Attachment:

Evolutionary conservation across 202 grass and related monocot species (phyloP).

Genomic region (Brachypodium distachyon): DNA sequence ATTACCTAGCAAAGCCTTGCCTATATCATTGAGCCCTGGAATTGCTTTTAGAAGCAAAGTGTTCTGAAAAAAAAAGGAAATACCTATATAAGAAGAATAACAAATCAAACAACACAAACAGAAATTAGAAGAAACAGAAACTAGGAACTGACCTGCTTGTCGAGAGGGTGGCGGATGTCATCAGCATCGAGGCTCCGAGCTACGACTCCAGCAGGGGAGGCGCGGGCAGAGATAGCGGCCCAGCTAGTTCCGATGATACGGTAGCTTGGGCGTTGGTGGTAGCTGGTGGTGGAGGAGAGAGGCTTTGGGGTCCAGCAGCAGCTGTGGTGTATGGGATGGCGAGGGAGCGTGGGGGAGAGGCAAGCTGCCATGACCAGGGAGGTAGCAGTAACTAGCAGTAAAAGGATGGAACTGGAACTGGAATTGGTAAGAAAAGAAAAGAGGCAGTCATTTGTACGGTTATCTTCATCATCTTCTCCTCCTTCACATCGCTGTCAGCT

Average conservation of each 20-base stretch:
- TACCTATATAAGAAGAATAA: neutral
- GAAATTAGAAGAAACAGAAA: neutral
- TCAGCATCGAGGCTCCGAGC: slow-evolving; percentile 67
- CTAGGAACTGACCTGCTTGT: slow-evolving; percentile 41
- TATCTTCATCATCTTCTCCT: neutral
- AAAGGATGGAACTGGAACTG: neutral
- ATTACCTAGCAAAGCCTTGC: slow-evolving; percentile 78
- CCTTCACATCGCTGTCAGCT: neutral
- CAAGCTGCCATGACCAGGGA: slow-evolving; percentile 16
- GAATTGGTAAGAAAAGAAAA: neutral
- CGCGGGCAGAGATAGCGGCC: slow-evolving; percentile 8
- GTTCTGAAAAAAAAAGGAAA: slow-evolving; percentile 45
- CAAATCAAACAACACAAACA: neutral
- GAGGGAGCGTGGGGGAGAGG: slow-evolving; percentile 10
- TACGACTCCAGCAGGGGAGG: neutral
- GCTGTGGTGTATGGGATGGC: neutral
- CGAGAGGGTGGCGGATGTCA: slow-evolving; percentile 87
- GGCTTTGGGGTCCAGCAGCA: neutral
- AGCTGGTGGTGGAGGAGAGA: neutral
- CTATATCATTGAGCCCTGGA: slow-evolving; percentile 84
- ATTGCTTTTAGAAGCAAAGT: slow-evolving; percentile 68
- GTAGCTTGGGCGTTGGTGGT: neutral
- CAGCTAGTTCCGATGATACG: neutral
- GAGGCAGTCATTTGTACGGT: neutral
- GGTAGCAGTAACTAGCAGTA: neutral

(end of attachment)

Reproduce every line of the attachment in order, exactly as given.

Evolutionary conservation across 202 grass and related monocot species (phyloP).

Genomic region (Brachypodium distachyon): DNA sequence ATTACCTAGCAAAGCCTTGCCTATATCATTGAGCCCTGGAATTGCTTTTAGAAGCAAAGTGTTCTGAAAAAAAAAGGAAATACCTATATAAGAAGAATAACAAATCAAACAACACAAACAGAAATTAGAAGAAACAGAAACTAGGAACTGACCTGCTTGTCGAGAGGGTGGCGGATGTCATCAGCATCGAGGCTCCGAGCTACGACTCCAGCAGGGGAGGCGCGGGCAGAGATAGCGGCCCAGCTAGTTCCGATGATACGGTAGCTTGGGCGTTGGTGGTAGCTGGTGGTGGAGGAGAGAGGCTTTGGGGTCCAGCAGCAGCTGTGGTGTATGGGATGGCGAGGGAGCGTGGGGGAGAGGCAAGCTGCCATGACCAGGGAGGTAGCAGTAACTAGCAGTAAAAGGATGGAACTGGAACTGGAATTGGTAAGAAAAGAAAAGAGGCAGTCATTTGTACGGTTATCTTCATCATCTTCTCCTCCTTCACATCGCTGTCAGCT

Average conservation of each 20-base stretch:
- TACCTATATAAGAAGAATAA: neutral
- GAAATTAGAAGAAACAGAAA: neutral
- TCAGCATCGAGGCTCCGAGC: slow-evolving; percentile 67
- CTAGGAACTGACCTGCTTGT: slow-evolving; percentile 41
- TATCTTCATCATCTTCTCCT: neutral
- AAAGGATGGAACTGGAACTG: neutral
- ATTACCTAGCAAAGCCTTGC: slow-evolving; percentile 78
- CCTTCACATCGCTGTCAGCT: neutral
- CAAGCTGCCATGACCAGGGA: slow-evolving; percentile 16
- GAATTGGTAAGAAAAGAAAA: neutral
- CGCGGGCAGAGATAGCGGCC: slow-evolving; percentile 8
- GTTCTGAAAAAAAAAGGAAA: slow-evolving; percentile 45
- CAAATCAAACAACACAAACA: neutral
- GAGGGAGCGTGGGGGAGAGG: slow-evolving; percentile 10
- TACGACTCCAGCAGGGGAGG: neutral
- GCTGTGGTGTATGGGATGGC: neutral
- CGAGAGGGTGGCGGATGTCA: slow-evolving; percentile 87
- GGCTTTGGGGTCCAGCAGCA: neutral
- AGCTGGTGGTGGAGGAGAGA: neutral
- CTATATCATTGAGCCCTGGA: slow-evolving; percentile 84
- ATTGCTTTTAGAAGCAAAGT: slow-evolving; percentile 68
- GTAGCTTGGGCGTTGGTGGT: neutral
- CAGCTAGTTCCGATGATACG: neutral
- GAGGCAGTCATTTGTACGGT: neutral
- GGTAGCAGTAACTAGCAGTA: neutral